WHAT WE’RE WATCHING
The Tunisian Gravedigger – Chamseddine Marzoug walks the beaches of Zarzis, Tunisia looking for the bodies of those who drowned while trying to reach Europe by boat. When he finds a corpse, he lays it in a body bag and takes it to a nearby hospital for examination. Once a report is filed, he washes the body and takes it to a graveyard dedicated to the unknown dead. He then buries the bodies in graves he has dug himself. In the process, he treats these unfortunate men, women, and children with a care and dignity they may never have known in life.
Cortlandt Street Station – After 17 years, New York’s Cortlandt Streetsubway station, nearly destroyed by the collapse of the World Trade Center towers on September 11, 2001, has officially reopened. It’s disorienting to see a shiny, clean station anywhere in New York City, but those who work on Wall Street are glad to finally have it back.
WHAT WE’RE IGNORING
Russian alibis – Alexander Petrov and Ruslan Boshirov, accused by British authorities of the poisoning attack on former Russian spy Sergei Skripal and his daughter in Salisbury in March, told the Russian state-run RT channel they were in the UK as tourists when the Skripals were poisoned with a rare nerve agent sprayed on Skripal’s front door. The two men say they are sports nutrition salesmen who visited Salisbury only to see the famously tall spire atop its cathedral. British officials say the two men work for Russian military intelligence and that police have surveillance footage of the two men near Skripal’s home.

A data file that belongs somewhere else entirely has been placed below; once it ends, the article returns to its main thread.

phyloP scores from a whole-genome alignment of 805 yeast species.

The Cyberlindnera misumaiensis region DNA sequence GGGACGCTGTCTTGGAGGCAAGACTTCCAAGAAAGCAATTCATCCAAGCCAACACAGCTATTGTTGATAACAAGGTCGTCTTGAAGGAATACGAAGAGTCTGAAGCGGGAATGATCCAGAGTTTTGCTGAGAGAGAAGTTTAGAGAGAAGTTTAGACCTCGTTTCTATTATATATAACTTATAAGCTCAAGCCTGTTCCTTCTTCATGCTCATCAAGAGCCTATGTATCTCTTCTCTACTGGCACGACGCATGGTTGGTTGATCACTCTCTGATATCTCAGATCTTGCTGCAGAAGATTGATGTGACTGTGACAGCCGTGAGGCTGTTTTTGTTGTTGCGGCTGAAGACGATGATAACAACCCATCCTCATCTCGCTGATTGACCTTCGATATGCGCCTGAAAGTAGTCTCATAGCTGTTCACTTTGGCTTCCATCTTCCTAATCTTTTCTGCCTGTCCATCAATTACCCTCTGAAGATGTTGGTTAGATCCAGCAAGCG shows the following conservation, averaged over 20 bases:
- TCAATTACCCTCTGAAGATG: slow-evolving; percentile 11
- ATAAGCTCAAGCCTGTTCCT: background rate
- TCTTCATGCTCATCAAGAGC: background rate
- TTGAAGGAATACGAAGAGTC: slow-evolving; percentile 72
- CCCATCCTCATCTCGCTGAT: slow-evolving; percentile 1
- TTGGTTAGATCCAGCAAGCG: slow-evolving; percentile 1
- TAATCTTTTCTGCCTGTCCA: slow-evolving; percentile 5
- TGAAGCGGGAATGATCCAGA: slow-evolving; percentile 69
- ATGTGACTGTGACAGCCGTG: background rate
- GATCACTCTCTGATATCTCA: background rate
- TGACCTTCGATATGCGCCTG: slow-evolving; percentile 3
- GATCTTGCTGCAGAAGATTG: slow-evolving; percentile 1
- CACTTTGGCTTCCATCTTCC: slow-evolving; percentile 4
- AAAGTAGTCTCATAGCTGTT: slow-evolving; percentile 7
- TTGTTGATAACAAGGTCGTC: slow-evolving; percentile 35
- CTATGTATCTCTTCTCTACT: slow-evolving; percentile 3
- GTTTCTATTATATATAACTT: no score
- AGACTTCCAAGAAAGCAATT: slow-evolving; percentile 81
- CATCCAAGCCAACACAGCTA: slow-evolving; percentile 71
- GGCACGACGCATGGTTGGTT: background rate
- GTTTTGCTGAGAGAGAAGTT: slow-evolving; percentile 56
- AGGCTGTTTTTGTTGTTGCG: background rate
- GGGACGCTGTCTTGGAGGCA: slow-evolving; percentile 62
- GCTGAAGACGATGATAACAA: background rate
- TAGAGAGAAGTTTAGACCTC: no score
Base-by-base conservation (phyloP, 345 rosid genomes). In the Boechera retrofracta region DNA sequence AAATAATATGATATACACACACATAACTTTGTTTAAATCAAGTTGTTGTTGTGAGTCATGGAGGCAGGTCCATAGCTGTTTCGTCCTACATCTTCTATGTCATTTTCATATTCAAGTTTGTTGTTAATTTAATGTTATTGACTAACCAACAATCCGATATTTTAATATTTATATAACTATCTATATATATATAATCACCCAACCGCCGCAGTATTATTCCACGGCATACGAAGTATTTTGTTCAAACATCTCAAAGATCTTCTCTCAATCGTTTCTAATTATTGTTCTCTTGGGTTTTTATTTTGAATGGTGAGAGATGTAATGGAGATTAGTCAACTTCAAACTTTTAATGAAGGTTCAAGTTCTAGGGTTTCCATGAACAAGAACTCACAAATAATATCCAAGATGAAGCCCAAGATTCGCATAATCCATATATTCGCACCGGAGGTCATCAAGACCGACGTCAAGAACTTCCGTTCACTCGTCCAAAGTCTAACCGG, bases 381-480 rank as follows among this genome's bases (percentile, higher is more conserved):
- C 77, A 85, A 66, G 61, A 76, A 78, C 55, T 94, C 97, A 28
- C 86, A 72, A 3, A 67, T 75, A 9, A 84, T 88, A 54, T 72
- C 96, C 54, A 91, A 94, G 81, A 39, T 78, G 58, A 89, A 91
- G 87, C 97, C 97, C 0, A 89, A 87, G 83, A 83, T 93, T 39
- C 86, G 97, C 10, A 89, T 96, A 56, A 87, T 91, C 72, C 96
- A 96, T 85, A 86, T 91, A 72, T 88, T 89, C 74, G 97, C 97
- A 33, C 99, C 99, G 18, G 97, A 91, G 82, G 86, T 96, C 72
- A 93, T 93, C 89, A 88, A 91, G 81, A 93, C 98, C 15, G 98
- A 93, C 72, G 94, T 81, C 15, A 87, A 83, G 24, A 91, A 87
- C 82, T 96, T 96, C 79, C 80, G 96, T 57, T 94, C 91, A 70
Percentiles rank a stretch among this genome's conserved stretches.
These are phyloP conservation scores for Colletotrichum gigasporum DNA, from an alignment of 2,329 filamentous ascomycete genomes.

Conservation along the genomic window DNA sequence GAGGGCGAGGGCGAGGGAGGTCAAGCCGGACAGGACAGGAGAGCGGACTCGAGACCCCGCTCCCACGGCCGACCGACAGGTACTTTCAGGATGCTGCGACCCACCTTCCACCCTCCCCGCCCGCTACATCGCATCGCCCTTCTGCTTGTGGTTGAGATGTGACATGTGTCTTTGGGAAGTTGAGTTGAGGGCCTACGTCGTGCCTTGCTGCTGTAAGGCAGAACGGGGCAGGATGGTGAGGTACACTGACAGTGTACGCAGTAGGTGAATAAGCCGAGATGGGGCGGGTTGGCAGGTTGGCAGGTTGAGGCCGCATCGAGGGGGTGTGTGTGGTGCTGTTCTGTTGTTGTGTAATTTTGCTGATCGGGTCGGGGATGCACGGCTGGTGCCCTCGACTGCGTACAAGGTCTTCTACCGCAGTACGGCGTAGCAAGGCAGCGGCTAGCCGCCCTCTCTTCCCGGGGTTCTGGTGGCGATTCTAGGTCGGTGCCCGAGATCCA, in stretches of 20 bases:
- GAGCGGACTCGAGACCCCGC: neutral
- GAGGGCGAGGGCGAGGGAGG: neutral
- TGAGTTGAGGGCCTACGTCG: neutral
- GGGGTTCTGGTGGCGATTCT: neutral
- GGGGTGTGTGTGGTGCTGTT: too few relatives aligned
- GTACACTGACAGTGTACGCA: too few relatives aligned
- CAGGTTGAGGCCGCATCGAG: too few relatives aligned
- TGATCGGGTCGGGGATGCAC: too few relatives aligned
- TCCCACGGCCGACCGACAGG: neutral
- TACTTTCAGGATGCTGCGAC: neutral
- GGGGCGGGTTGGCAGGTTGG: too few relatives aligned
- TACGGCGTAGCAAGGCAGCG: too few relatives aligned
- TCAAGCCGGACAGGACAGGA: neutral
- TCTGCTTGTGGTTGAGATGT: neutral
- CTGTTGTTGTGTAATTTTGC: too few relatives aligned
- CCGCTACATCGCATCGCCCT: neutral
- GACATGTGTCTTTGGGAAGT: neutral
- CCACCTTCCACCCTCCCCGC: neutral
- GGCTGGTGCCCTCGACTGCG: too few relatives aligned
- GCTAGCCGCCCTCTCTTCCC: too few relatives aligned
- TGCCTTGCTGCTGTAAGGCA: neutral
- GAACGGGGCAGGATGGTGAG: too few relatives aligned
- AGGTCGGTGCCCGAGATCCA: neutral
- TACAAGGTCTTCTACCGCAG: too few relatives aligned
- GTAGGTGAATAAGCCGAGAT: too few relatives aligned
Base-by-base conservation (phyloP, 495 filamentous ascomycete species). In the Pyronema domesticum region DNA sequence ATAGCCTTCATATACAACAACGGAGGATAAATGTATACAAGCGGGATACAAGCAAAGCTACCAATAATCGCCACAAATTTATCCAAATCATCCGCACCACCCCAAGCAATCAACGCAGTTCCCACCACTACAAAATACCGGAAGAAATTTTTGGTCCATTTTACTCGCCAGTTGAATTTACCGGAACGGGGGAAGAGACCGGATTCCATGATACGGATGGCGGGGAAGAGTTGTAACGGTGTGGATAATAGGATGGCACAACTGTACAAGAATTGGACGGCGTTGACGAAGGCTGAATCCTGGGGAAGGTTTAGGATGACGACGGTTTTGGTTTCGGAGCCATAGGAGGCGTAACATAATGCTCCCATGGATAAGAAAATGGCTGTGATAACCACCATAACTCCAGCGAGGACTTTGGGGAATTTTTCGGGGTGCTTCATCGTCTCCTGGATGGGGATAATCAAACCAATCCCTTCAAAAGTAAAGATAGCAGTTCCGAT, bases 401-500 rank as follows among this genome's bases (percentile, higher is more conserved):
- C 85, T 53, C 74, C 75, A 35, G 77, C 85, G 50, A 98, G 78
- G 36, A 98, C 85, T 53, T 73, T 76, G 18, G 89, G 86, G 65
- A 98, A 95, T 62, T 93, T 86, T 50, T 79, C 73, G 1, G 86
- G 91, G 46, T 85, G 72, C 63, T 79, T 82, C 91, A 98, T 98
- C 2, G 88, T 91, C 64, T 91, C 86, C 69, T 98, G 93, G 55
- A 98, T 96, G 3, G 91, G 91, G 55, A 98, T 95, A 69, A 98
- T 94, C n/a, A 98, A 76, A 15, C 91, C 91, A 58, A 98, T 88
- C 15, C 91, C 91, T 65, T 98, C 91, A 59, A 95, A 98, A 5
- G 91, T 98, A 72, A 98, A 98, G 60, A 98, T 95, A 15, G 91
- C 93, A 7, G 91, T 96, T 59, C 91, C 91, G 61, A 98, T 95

Russian threats – Viktor Zolotov is fighting mad. This former bodyguard to Vladimir Putin posted a challenge on YouTube in response to what he says are false corruption charges levelled against him by Kremlin gadfly and anti-corruption activist Alexei Navalny. “Nobody has ever given you the spanking you deserve, so hard that you felt it in your liver,” warned Zolotov. “I simply challenge you to a duel… I promise in several minutes to make a nice juicy steak out of you.” Colorful threats, but the Petrov/Boshirov interviews were more entertaining.